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Pa. Lawmakers Discuss ‘Very Concerning’ Venue Shopping Rule

HAP, Pa. health care community warn of fallout from state court decision

September 12, 2022

The return of venue shopping in medical liability cases would have damaging consequences for health care across the commonwealth.

This morning, the Pennsylvania House Majority Policy Committee hosted a hearing focused on how the return of venue shopping in medical liability cases would threaten access to care. Last month, the Pennsylvania Supreme Court issued a decision undoing legal reforms that addressed the state’s medical liability crisis.

In submitted remarks and testimony, HAP and a panel of health care leaders highlighted the decision’s negative impact on the health care workforce, patient care, and hospitals’ already strained finances.

“On the heels of the COVID-19 pandemic and ongoing health care workforce shortages, it is not in the public’s interest to plunge the health care industry in Pennsylvania into crisis,” Michael R. Ripchinski, MD, MBA, CPE, FAAFP, chief physician executive, Penn Medicine Lancaster General Health, said during testimony today.

Here’s what you need to know:

  • The decision:  Legal reforms enacted during 2002 required that medical liability claims be considered in the county where the alleged medical liability occurred. The court’s decision would revert the state back to the prior rule, allowing plaintiffs to “venue shop” for favorable locations to hear their cases.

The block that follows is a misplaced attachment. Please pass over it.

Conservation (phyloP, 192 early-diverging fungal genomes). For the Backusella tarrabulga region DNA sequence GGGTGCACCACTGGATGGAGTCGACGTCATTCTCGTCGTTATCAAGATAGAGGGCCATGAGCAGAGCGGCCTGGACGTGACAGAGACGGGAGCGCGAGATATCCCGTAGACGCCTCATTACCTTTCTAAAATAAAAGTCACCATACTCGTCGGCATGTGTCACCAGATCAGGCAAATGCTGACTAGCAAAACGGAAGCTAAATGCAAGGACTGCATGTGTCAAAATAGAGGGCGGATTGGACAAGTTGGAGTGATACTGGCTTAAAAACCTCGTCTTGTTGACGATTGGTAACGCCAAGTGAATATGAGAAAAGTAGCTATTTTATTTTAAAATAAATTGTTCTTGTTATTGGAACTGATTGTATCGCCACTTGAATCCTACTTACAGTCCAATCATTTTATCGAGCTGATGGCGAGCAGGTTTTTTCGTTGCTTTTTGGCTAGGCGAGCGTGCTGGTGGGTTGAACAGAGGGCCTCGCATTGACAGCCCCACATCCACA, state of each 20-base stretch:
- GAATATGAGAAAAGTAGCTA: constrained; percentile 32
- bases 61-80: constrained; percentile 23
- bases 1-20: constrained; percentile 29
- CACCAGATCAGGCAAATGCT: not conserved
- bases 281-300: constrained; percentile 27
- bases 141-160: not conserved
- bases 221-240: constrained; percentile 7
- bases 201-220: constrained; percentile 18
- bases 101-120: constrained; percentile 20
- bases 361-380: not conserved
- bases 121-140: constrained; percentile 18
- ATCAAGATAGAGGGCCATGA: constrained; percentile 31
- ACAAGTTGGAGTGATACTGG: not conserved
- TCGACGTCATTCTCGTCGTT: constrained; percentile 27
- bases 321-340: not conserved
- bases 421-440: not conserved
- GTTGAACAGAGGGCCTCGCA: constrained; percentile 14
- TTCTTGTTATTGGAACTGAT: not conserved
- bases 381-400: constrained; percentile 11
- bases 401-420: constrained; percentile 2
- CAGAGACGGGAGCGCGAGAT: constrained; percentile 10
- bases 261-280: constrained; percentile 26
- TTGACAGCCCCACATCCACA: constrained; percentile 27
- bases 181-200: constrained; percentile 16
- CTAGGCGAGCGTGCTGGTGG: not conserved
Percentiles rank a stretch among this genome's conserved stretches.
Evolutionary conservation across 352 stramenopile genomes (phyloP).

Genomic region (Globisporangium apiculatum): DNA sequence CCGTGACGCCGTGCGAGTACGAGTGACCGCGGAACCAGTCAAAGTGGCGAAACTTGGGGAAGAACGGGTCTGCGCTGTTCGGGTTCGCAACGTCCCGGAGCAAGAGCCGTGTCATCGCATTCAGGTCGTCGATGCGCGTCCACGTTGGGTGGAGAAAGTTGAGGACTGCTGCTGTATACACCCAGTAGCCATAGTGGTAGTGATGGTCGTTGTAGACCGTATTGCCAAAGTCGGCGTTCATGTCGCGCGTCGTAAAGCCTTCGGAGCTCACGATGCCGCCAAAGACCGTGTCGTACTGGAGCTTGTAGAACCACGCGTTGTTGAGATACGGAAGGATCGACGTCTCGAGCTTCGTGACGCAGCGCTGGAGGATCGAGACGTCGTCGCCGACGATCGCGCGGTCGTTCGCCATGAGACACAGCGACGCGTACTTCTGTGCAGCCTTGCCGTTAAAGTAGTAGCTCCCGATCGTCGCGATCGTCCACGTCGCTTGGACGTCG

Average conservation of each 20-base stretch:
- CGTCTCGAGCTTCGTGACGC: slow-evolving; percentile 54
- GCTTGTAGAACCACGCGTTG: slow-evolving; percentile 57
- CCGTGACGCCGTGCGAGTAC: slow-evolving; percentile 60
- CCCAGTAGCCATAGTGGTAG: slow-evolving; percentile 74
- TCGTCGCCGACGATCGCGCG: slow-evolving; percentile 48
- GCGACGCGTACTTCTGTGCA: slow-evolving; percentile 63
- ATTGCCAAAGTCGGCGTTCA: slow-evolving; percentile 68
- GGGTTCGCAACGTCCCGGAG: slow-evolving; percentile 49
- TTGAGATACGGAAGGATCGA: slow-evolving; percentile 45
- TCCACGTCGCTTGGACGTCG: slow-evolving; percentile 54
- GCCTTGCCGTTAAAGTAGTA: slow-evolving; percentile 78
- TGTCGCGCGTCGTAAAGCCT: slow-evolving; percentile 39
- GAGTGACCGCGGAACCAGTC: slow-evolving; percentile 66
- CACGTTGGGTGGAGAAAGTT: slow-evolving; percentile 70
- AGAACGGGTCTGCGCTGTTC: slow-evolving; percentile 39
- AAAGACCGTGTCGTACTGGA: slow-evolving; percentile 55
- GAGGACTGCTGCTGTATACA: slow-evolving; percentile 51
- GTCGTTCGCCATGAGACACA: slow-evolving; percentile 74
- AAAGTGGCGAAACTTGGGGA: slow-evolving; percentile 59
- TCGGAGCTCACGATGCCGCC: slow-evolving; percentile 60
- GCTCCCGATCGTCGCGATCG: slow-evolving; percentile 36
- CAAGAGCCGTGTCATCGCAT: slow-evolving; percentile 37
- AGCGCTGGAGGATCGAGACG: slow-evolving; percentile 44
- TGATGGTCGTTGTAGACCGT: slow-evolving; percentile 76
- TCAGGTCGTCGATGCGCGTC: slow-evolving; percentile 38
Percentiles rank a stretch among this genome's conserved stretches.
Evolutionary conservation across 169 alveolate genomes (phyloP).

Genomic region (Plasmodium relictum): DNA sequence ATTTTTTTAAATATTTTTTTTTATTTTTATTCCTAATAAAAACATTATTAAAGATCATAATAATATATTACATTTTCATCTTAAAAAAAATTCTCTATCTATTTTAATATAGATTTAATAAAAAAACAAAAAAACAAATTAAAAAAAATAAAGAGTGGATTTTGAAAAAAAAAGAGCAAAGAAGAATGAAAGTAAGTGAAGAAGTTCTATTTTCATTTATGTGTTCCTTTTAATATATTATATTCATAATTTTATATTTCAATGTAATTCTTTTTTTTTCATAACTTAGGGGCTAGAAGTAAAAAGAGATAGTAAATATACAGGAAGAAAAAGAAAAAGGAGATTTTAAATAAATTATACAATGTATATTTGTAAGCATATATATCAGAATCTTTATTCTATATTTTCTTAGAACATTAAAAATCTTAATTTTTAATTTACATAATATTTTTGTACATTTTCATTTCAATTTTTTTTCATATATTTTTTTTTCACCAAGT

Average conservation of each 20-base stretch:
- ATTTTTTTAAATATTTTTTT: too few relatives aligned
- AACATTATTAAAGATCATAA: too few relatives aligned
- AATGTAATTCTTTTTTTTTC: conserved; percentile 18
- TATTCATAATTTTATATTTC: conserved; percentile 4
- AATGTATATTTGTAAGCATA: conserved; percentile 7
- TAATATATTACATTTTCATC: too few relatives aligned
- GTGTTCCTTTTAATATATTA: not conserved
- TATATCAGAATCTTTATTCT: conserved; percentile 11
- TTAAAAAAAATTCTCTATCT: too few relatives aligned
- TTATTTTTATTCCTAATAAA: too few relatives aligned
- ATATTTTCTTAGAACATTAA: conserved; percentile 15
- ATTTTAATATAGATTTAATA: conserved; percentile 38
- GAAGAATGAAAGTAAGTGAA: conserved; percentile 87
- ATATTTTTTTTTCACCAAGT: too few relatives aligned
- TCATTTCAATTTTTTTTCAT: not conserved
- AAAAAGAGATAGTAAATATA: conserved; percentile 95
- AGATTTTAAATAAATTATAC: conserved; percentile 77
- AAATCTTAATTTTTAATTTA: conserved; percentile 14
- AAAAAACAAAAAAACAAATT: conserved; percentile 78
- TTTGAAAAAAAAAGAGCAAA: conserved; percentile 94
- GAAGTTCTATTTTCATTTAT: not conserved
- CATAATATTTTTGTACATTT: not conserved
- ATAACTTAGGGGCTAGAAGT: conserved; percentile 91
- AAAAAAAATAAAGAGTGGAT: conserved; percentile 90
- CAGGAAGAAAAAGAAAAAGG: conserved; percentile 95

• A different landscape:  The number of affiliations among health care systems has increased dramatically during the past 20 years. The court’s ruling opens the door for even more cases to be heard far from where the claim occurred.
  • Historical perspective:  During 2001, Philadelphia had more medical liability trials than any other county in the nation. During 2020, only 24 percent of medical liability cases statewide were filed in Philadelphia, a 71 percent decrease from 2002.
  • Access to care:  Increasing liability costs could significantly reduce access to obstetrics and other specialty services in small rural hospitals and would impact the overall cost of patient care. The cost for liability insurance also poses a significant hurdle to recruit and retain the state’s health care workforce.
  • Quotable:  “This rule change threatens the continued availability and affordability of professional liability insurance, the training and retention of new physicians, and full access to quality health care for the residents of Pennsylvania,” Ripchinski said in his statement.

In submitted remarks, HAP President and CEO Andy Carter called on state lawmakers to work “in a bipartisan way and with your judicial and executive branch colleagues to address this issue.”

“When venue shopping was allowed in Pennsylvania, the result was a crisis that hurt Pennsylvanians’ access to health care,” Carter said.

Last week, HAP and a coalition of 25 leading Pennsylvania health care organizations voiced their strong opposition to the court’s decision in a letter to the majority policy committee. A replay of today’s hearing and HAP’s submitted testimony are available online.

For more information, contact Heather Tyler, HAP’s vice president, state legislative advocacy.